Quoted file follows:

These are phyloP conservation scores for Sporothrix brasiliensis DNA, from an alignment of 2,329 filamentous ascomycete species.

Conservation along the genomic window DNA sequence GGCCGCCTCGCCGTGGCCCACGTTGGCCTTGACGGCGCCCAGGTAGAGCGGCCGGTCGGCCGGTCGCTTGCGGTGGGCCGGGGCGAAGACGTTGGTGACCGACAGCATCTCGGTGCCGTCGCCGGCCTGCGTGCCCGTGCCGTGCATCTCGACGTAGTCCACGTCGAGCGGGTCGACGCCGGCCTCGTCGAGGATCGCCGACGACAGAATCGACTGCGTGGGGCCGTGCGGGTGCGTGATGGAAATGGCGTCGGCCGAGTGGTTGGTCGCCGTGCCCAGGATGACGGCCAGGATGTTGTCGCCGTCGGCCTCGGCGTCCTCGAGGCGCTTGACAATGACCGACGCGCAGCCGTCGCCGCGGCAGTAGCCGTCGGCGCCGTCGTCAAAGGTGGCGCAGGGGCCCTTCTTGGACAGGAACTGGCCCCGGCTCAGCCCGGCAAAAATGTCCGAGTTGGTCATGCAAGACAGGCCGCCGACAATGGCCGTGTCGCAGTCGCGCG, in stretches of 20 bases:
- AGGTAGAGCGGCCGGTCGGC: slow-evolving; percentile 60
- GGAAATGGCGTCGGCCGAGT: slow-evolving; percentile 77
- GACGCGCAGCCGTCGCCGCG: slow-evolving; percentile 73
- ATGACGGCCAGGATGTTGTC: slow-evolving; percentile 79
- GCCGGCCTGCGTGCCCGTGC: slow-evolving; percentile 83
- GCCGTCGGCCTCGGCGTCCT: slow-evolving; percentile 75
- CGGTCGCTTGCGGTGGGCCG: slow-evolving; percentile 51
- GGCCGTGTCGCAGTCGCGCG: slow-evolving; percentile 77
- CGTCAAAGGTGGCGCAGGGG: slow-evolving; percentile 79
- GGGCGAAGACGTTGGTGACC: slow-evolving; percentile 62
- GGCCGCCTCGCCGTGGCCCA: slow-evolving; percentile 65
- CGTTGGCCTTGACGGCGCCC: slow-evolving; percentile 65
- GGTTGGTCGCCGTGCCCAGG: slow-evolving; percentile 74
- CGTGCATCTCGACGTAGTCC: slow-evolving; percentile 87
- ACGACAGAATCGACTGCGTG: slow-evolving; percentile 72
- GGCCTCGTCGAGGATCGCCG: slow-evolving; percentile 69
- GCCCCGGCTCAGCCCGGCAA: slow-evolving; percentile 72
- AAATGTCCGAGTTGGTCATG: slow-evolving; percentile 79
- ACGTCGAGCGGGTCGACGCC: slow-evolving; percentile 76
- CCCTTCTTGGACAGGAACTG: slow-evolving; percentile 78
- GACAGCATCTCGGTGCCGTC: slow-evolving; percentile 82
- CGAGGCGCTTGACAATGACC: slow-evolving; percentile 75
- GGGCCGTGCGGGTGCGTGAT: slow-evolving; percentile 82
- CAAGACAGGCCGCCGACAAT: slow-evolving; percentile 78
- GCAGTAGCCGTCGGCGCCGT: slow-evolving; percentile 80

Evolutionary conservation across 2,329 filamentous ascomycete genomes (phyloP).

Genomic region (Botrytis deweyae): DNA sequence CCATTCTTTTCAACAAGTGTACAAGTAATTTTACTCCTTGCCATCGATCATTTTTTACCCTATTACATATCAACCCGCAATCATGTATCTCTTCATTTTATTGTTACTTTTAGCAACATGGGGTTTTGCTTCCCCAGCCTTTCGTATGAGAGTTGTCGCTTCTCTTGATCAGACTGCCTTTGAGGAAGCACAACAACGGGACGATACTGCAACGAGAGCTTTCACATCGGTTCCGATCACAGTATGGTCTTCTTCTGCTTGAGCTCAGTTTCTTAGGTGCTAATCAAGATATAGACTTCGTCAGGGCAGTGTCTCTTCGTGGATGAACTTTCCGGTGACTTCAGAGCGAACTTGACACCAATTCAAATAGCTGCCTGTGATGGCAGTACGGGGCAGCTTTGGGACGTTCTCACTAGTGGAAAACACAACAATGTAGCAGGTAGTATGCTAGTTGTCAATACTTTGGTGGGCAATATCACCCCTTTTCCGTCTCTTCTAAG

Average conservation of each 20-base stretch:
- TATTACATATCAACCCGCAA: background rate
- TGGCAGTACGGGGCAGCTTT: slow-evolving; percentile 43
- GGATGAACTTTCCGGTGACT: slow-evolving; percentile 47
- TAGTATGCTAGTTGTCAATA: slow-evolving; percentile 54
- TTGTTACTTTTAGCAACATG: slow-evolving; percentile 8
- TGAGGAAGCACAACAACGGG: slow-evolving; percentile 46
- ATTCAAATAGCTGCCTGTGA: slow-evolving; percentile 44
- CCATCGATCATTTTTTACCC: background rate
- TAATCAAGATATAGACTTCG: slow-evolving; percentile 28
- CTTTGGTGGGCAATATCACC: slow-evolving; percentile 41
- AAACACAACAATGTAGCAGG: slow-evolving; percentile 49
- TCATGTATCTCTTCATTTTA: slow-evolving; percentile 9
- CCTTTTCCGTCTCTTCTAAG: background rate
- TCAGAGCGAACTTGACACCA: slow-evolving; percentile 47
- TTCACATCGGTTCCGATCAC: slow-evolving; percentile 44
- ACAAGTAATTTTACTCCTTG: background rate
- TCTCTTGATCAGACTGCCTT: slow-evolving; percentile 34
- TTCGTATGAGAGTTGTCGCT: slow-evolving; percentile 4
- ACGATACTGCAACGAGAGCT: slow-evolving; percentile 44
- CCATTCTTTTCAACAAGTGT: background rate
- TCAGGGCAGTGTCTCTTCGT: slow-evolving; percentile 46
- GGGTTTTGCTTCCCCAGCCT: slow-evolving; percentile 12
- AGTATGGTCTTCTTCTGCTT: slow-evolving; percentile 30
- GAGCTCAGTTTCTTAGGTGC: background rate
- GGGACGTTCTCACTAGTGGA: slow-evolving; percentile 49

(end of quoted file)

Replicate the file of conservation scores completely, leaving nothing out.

These are phyloP conservation scores for Sporothrix brasiliensis DNA, from an alignment of 2,329 filamentous ascomycete species.

Conservation along the genomic window DNA sequence GGCCGCCTCGCCGTGGCCCACGTTGGCCTTGACGGCGCCCAGGTAGAGCGGCCGGTCGGCCGGTCGCTTGCGGTGGGCCGGGGCGAAGACGTTGGTGACCGACAGCATCTCGGTGCCGTCGCCGGCCTGCGTGCCCGTGCCGTGCATCTCGACGTAGTCCACGTCGAGCGGGTCGACGCCGGCCTCGTCGAGGATCGCCGACGACAGAATCGACTGCGTGGGGCCGTGCGGGTGCGTGATGGAAATGGCGTCGGCCGAGTGGTTGGTCGCCGTGCCCAGGATGACGGCCAGGATGTTGTCGCCGTCGGCCTCGGCGTCCTCGAGGCGCTTGACAATGACCGACGCGCAGCCGTCGCCGCGGCAGTAGCCGTCGGCGCCGTCGTCAAAGGTGGCGCAGGGGCCCTTCTTGGACAGGAACTGGCCCCGGCTCAGCCCGGCAAAAATGTCCGAGTTGGTCATGCAAGACAGGCCGCCGACAATGGCCGTGTCGCAGTCGCGCG, in stretches of 20 bases:
- AGGTAGAGCGGCCGGTCGGC: slow-evolving; percentile 60
- GGAAATGGCGTCGGCCGAGT: slow-evolving; percentile 77
- GACGCGCAGCCGTCGCCGCG: slow-evolving; percentile 73
- ATGACGGCCAGGATGTTGTC: slow-evolving; percentile 79
- GCCGGCCTGCGTGCCCGTGC: slow-evolving; percentile 83
- GCCGTCGGCCTCGGCGTCCT: slow-evolving; percentile 75
- CGGTCGCTTGCGGTGGGCCG: slow-evolving; percentile 51
- GGCCGTGTCGCAGTCGCGCG: slow-evolving; percentile 77
- CGTCAAAGGTGGCGCAGGGG: slow-evolving; percentile 79
- GGGCGAAGACGTTGGTGACC: slow-evolving; percentile 62
- GGCCGCCTCGCCGTGGCCCA: slow-evolving; percentile 65
- CGTTGGCCTTGACGGCGCCC: slow-evolving; percentile 65
- GGTTGGTCGCCGTGCCCAGG: slow-evolving; percentile 74
- CGTGCATCTCGACGTAGTCC: slow-evolving; percentile 87
- ACGACAGAATCGACTGCGTG: slow-evolving; percentile 72
- GGCCTCGTCGAGGATCGCCG: slow-evolving; percentile 69
- GCCCCGGCTCAGCCCGGCAA: slow-evolving; percentile 72
- AAATGTCCGAGTTGGTCATG: slow-evolving; percentile 79
- ACGTCGAGCGGGTCGACGCC: slow-evolving; percentile 76
- CCCTTCTTGGACAGGAACTG: slow-evolving; percentile 78
- GACAGCATCTCGGTGCCGTC: slow-evolving; percentile 82
- CGAGGCGCTTGACAATGACC: slow-evolving; percentile 75
- GGGCCGTGCGGGTGCGTGAT: slow-evolving; percentile 82
- CAAGACAGGCCGCCGACAAT: slow-evolving; percentile 78
- GCAGTAGCCGTCGGCGCCGT: slow-evolving; percentile 80

Evolutionary conservation across 2,329 filamentous ascomycete genomes (phyloP).

Genomic region (Botrytis deweyae): DNA sequence CCATTCTTTTCAACAAGTGTACAAGTAATTTTACTCCTTGCCATCGATCATTTTTTACCCTATTACATATCAACCCGCAATCATGTATCTCTTCATTTTATTGTTACTTTTAGCAACATGGGGTTTTGCTTCCCCAGCCTTTCGTATGAGAGTTGTCGCTTCTCTTGATCAGACTGCCTTTGAGGAAGCACAACAACGGGACGATACTGCAACGAGAGCTTTCACATCGGTTCCGATCACAGTATGGTCTTCTTCTGCTTGAGCTCAGTTTCTTAGGTGCTAATCAAGATATAGACTTCGTCAGGGCAGTGTCTCTTCGTGGATGAACTTTCCGGTGACTTCAGAGCGAACTTGACACCAATTCAAATAGCTGCCTGTGATGGCAGTACGGGGCAGCTTTGGGACGTTCTCACTAGTGGAAAACACAACAATGTAGCAGGTAGTATGCTAGTTGTCAATACTTTGGTGGGCAATATCACCCCTTTTCCGTCTCTTCTAAG

Average conservation of each 20-base stretch:
- TATTACATATCAACCCGCAA: background rate
- TGGCAGTACGGGGCAGCTTT: slow-evolving; percentile 43
- GGATGAACTTTCCGGTGACT: slow-evolving; percentile 47
- TAGTATGCTAGTTGTCAATA: slow-evolving; percentile 54
- TTGTTACTTTTAGCAACATG: slow-evolving; percentile 8
- TGAGGAAGCACAACAACGGG: slow-evolving; percentile 46
- ATTCAAATAGCTGCCTGTGA: slow-evolving; percentile 44
- CCATCGATCATTTTTTACCC: background rate
- TAATCAAGATATAGACTTCG: slow-evolving; percentile 28
- CTTTGGTGGGCAATATCACC: slow-evolving; percentile 41
- AAACACAACAATGTAGCAGG: slow-evolving; percentile 49
- TCATGTATCTCTTCATTTTA: slow-evolving; percentile 9
- CCTTTTCCGTCTCTTCTAAG: background rate
- TCAGAGCGAACTTGACACCA: slow-evolving; percentile 47
- TTCACATCGGTTCCGATCAC: slow-evolving; percentile 44
- ACAAGTAATTTTACTCCTTG: background rate
- TCTCTTGATCAGACTGCCTT: slow-evolving; percentile 34
- TTCGTATGAGAGTTGTCGCT: slow-evolving; percentile 4
- ACGATACTGCAACGAGAGCT: slow-evolving; percentile 44
- CCATTCTTTTCAACAAGTGT: background rate
- TCAGGGCAGTGTCTCTTCGT: slow-evolving; percentile 46
- GGGTTTTGCTTCCCCAGCCT: slow-evolving; percentile 12
- AGTATGGTCTTCTTCTGCTT: slow-evolving; percentile 30
- GAGCTCAGTTTCTTAGGTGC: background rate
- GGGACGTTCTCACTAGTGGA: slow-evolving; percentile 49